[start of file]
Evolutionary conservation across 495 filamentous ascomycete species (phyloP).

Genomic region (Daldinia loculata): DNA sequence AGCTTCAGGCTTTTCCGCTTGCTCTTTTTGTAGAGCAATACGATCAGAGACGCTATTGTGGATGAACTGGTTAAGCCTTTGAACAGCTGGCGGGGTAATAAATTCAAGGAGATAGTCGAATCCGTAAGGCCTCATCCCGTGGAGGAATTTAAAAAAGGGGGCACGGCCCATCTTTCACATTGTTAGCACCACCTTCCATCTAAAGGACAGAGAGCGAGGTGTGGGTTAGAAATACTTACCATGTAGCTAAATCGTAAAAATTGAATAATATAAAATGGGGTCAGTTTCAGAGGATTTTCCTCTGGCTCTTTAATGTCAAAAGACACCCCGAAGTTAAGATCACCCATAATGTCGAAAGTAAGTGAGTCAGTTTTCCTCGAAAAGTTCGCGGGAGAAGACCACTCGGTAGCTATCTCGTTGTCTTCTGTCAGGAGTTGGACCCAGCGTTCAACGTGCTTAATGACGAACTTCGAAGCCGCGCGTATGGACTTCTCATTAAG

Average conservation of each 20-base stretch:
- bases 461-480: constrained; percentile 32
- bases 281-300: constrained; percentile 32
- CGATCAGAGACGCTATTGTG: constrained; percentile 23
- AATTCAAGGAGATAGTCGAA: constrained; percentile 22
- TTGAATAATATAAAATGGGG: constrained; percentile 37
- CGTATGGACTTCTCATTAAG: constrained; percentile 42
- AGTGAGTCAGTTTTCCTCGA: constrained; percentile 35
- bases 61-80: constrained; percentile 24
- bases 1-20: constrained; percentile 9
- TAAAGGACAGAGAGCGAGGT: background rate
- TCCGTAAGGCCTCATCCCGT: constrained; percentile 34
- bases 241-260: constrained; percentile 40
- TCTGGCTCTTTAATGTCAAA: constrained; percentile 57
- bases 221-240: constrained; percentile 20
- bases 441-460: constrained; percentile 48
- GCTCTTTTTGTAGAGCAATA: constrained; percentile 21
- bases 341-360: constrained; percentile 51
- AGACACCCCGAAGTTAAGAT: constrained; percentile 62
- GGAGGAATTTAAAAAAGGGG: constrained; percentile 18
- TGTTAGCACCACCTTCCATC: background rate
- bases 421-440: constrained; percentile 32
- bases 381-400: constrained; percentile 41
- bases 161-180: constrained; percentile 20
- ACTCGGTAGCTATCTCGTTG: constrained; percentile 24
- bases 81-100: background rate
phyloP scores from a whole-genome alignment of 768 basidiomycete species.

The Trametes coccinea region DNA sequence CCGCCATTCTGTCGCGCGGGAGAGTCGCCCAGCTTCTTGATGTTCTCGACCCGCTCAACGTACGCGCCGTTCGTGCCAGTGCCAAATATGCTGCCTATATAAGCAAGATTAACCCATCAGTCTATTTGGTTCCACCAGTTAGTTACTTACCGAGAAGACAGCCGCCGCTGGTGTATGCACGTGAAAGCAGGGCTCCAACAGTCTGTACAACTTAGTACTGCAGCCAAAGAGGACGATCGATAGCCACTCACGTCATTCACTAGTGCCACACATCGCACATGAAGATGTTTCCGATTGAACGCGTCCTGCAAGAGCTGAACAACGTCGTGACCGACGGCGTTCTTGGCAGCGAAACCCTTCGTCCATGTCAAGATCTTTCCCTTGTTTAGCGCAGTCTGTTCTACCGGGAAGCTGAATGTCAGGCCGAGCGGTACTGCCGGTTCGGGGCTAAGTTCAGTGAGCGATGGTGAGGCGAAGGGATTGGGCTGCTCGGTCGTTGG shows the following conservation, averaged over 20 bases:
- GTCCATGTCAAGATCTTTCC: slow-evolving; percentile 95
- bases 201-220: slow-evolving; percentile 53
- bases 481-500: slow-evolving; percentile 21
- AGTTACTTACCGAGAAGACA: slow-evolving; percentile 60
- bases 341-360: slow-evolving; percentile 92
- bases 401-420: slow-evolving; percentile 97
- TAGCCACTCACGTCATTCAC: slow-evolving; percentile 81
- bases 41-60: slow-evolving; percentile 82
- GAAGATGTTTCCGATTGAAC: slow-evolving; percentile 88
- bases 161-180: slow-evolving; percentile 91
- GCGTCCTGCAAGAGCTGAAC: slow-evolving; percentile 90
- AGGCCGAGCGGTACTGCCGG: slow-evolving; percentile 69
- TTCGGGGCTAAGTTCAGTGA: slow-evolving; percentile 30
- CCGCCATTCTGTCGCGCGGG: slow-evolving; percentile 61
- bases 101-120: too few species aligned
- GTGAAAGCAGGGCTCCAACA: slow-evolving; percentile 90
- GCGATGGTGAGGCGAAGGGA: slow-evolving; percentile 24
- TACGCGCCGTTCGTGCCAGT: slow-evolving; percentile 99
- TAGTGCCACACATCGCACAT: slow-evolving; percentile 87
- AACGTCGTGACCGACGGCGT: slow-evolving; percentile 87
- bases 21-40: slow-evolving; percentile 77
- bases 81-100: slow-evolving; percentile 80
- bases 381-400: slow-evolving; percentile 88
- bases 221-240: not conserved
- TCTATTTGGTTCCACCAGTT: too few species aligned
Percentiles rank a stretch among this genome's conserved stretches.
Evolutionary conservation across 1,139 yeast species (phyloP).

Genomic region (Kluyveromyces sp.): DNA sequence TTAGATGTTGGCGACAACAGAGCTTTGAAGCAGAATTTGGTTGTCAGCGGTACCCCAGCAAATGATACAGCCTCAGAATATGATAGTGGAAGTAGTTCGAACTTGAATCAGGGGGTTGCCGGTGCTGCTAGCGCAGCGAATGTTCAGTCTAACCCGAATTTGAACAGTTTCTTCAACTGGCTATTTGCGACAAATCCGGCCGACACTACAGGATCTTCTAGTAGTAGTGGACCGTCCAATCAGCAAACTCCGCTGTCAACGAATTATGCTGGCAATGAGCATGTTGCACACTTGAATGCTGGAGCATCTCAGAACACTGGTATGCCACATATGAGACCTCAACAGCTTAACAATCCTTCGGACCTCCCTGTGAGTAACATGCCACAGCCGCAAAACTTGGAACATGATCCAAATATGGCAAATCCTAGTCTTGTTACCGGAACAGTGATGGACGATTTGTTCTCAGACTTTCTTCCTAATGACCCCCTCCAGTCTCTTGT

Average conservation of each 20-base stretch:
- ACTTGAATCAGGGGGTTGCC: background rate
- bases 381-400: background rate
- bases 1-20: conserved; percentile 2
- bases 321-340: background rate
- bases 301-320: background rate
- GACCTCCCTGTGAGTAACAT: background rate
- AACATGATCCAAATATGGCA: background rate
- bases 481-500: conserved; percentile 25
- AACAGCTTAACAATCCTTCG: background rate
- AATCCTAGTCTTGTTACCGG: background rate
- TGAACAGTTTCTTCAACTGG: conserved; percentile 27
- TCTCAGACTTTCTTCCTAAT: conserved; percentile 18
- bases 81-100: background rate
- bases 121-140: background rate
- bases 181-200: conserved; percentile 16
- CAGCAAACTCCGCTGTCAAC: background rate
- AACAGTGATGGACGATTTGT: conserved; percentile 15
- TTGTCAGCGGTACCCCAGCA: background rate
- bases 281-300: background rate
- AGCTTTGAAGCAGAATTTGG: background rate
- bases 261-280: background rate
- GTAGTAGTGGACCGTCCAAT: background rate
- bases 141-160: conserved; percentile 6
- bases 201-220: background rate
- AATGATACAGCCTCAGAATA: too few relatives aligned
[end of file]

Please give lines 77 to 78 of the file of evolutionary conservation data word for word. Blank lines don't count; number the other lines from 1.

- TTGTCAGCGGTACCCCAGCA: background rate
- bases 281-300: background rate